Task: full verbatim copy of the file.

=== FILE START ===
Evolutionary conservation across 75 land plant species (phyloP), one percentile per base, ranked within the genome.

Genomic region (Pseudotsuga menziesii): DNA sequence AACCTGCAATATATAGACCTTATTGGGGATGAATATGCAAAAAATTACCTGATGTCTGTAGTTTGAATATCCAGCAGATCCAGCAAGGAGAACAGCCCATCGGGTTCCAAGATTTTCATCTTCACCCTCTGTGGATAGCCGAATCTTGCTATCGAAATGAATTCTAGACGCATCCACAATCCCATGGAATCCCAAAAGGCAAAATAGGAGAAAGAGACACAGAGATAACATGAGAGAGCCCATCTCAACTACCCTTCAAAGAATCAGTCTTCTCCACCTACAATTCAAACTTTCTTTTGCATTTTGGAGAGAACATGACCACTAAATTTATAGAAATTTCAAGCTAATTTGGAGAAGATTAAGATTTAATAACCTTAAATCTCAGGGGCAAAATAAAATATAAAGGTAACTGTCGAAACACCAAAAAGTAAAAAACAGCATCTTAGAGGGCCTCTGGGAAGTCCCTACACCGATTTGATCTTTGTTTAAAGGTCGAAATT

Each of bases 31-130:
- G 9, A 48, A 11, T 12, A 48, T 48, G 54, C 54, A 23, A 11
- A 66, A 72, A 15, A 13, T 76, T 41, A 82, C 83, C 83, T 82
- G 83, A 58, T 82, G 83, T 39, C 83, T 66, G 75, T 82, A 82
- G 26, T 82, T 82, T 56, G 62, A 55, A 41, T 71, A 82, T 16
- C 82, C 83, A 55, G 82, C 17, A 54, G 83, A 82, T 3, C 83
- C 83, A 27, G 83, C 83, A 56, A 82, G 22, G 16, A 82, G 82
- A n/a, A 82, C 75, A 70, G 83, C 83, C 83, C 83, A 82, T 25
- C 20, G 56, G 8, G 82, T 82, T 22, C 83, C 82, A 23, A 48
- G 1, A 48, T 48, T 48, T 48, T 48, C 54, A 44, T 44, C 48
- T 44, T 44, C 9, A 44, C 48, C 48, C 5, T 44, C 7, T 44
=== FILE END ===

Evolutionary conservation across 75 land plant species (phyloP), one percentile per base, ranked within the genome.

Genomic region (Pseudotsuga menziesii): DNA sequence AACCTGCAATATATAGACCTTATTGGGGATGAATATGCAAAAAATTACCTGATGTCTGTAGTTTGAATATCCAGCAGATCCAGCAAGGAGAACAGCCCATCGGGTTCCAAGATTTTCATCTTCACCCTCTGTGGATAGCCGAATCTTGCTATCGAAATGAATTCTAGACGCATCCACAATCCCATGGAATCCCAAAAGGCAAAATAGGAGAAAGAGACACAGAGATAACATGAGAGAGCCCATCTCAACTACCCTTCAAAGAATCAGTCTTCTCCACCTACAATTCAAACTTTCTTTTGCATTTTGGAGAGAACATGACCACTAAATTTATAGAAATTTCAAGCTAATTTGGAGAAGATTAAGATTTAATAACCTTAAATCTCAGGGGCAAAATAAAATATAAAGGTAACTGTCGAAACACCAAAAAGTAAAAAACAGCATCTTAGAGGGCCTCTGGGAAGTCCCTACACCGATTTGATCTTTGTTTAAAGGTCGAAATT

Each of bases 31-130:
- G 9, A 48, A 11, T 12, A 48, T 48, G 54, C 54, A 23, A 11
- A 66, A 72, A 15, A 13, T 76, T 41, A 82, C 83, C 83, T 82
- G 83, A 58, T 82, G 83, T 39, C 83, T 66, G 75, T 82, A 82
- G 26, T 82, T 82, T 56, G 62, A 55, A 41, T 71, A 82, T 16
- C 82, C 83, A 55, G 82, C 17, A 54, G 83, A 82, T 3, C 83
- C 83, A 27, G 83, C 83, A 56, A 82, G 22, G 16, A 82, G 82
- A n/a, A 82, C 75, A 70, G 83, C 83, C 83, C 83, A 82, T 25
- C 20, G 56, G 8, G 82, T 82, T 22, C 83, C 82, A 23, A 48
- G 1, A 48, T 48, T 48, T 48, T 48, C 54, A 44, T 44, C 48
- T 44, T 44, C 9, A 44, C 48, C 48, C 5, T 44, C 7, T 44